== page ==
From there we came up with a plan to do our part to take as many of those dogs as possible and move them to the Northeast where there is a high demand for those types of dogs. It’s also one of the highest-density areas for pet stores. We wanted to bring those same pet store–type dogs to the area — dogs that the shelters didn’t often get, and if they did, were immediately adopted.
Challenge of choosing dogs
Pup My Ride isn’t all warm and fuzzy fun (though a lot of it really is!). Any project this big involves challenges, and Pup My Ride comes with some tough hurdles. Robin, who is in charge of rounding up shelter dogs for each L.A. Pup My Ride says, "The hardest thing is choosing which dogs to take. There are so many that fit the criteria, and you can only take the dogs you can take. You’re saving lives and there are other lives you can’t save."
Imagine facing a veritable Sophie’s choice every two weeks. But Robin does it. She explains, "I make myself do it. I totally understand people’s feelings when you hear them say they can’t go to the shelter because it’s too sad. But I also believe that you can do whatever you need to do if you’re strong enough. And, I look at every dog we transport as saving two animals. If we transport 30 dogs, we open up 60 spaces — 30 spaces from the dogs we took and 30 more for the dogs that come in and don’t have to be put down right away because there’s no space."
Puppy mill auctions
Both branches of the program can bring staff people into places that aren’t so animal friendly, but it’s especially true with the puppy mill program. Elizabeth Oreck, manager of Best Friends’ puppy mill initiatives remembers, "About a year after the program was underway, we attended one of the many dog auctions that occur regularly around the country. We don’t typically attend auctions, as we primarily work with rescuers to whom breeders just give dogs away, but I knew these auctions existed and wanted to see one for myself. Hundreds of dogs were being sold, but toward the end of the day, the crowd thinned out and there were very few bids. As we watched, dozens of dogs sold for less than a dollar. The bidding was in five- and ten-cent increments. Auctioneers told the audience that they had vets standing by to euthanize the dogs that didn’t sell. It was heartbreaking. Although we had not planned on this, we ended up taking all of the dogs that didn't sell that day, paying a penny apiece for these wonderful, healthy, adoptable animals."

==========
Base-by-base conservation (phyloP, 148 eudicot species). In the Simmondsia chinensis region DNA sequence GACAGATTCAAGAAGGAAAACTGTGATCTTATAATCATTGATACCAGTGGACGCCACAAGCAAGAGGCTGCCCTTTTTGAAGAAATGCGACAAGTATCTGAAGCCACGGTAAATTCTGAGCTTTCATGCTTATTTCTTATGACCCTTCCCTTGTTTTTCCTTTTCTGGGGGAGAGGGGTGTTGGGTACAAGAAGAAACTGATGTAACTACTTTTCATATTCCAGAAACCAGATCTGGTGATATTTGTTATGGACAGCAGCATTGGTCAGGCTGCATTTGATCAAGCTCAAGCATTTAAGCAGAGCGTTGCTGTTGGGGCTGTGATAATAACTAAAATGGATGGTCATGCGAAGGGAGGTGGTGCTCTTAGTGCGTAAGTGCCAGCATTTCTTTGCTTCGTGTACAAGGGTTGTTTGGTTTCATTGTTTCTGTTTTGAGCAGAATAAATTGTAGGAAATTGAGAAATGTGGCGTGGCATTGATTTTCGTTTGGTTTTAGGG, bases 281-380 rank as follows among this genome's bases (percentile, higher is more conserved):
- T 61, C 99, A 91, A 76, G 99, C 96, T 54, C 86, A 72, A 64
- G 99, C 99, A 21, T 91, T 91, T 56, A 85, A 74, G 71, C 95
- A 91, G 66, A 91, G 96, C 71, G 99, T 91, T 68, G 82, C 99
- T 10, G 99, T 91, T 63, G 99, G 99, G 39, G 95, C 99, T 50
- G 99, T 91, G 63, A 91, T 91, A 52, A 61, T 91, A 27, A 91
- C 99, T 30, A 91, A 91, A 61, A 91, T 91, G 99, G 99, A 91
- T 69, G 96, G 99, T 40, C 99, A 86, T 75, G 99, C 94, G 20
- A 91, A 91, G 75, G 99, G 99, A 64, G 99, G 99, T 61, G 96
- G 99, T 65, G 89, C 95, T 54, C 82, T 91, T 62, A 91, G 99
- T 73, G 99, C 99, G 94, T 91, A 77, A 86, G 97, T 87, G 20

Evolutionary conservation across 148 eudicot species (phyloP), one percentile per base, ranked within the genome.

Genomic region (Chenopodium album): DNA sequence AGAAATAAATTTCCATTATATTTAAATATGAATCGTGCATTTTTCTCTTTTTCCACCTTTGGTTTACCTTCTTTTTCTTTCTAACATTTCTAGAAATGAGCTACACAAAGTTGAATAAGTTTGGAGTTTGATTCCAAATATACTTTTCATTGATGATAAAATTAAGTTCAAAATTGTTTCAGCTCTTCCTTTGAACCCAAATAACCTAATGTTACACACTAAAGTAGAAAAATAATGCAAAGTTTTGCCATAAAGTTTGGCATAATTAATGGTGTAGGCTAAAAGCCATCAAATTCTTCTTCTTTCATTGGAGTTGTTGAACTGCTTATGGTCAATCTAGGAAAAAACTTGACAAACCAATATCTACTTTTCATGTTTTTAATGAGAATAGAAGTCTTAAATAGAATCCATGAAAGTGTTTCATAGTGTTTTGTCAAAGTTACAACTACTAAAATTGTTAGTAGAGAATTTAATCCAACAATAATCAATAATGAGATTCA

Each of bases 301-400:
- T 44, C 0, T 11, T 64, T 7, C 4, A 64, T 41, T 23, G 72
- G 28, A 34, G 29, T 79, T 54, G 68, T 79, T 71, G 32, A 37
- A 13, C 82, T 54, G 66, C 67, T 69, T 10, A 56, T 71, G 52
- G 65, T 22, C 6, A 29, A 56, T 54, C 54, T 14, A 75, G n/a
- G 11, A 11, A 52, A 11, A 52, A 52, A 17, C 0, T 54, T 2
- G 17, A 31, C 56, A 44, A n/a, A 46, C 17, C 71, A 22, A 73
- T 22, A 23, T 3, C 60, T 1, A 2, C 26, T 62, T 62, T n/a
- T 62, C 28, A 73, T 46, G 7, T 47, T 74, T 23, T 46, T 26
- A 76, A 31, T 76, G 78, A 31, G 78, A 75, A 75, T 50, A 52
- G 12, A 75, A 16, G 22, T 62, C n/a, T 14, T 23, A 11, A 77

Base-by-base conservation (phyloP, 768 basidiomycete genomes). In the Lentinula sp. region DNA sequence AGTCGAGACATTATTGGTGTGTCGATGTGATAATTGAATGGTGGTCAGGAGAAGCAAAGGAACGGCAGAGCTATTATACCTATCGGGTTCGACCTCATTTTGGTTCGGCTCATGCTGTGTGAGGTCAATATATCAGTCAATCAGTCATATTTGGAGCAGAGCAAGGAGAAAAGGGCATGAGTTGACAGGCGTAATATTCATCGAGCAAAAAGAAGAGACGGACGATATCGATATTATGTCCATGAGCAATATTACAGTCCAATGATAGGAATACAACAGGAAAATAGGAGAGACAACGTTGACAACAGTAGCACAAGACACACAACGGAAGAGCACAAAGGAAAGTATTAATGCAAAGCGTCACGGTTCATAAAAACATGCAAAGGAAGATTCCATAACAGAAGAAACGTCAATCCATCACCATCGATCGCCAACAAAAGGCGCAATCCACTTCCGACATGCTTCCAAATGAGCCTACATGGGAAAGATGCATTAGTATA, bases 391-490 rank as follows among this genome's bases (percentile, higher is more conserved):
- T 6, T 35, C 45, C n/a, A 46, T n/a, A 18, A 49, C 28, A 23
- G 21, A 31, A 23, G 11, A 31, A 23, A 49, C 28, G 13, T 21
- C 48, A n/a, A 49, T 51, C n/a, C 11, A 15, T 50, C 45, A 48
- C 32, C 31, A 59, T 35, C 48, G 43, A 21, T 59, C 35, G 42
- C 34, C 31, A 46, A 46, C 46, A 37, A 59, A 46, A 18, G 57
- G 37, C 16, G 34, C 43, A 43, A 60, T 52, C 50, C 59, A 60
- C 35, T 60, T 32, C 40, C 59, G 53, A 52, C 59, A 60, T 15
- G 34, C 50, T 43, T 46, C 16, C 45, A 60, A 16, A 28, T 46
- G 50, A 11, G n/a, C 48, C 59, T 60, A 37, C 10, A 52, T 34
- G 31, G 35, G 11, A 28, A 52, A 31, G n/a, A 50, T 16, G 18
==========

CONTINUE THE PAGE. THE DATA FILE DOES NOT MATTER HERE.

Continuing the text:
Pup My Ride successes
Reaching the staggering number of 5,000 dogs rescued is a huge success, but the people who do the transports will tell you that every life saved is a success in itself. We all have our favorite stories — dogs who stood out as individuals from the masses, the dogs whose faces and names we remember even hundreds of dogs later.
For Robin, it’s the moms and puppies. She remembers, "Earlier this year, I was contacted about a hound mix named Sweetie who was at the Castaic shelter. She had 12 newborn pups, and all of them — mom and pups — were going to be put down. That happens all the time. In Sweetie’s case, I was able to get them transported to the Baldwin Park shelter because Lance (the shelter manager) said yes. He’ll do just about anything for us and we’ll do just about anything for him. We have an amazing relationship. I knew we had a group that would take moms and puppies of any kind, and so Sweetie and her pups were transported to Help for Homeless Pets in Montana. They went into a foster home right away and now that they’re old enough, all but two of her puppies are in homes and Sweetie has a potential adopter." It was a happy ending for a whole family of dogs whose lives almost ended the day they were dropped off together at the shelter.
And sometimes, the dogs we remember are the ones who mean something to us in the big picture. Nikki says, "A favorite story of mine is the litter of silky terrier puppies that were supposedly blind that the breeders didn’t want because they couldn’t sell them to the broker and then to the pet store. That’s something that the general public doesn’t realize — that when they go to a pet store, that for every puppy in the window there are more that didn’t make the cut. Those silky terriers had been cast aside as damaged goods, and they were these gorgeous little puppies. We brought them back to the Sanctuary, and it turned out they weren’t blind at all; they were perfectly healthy."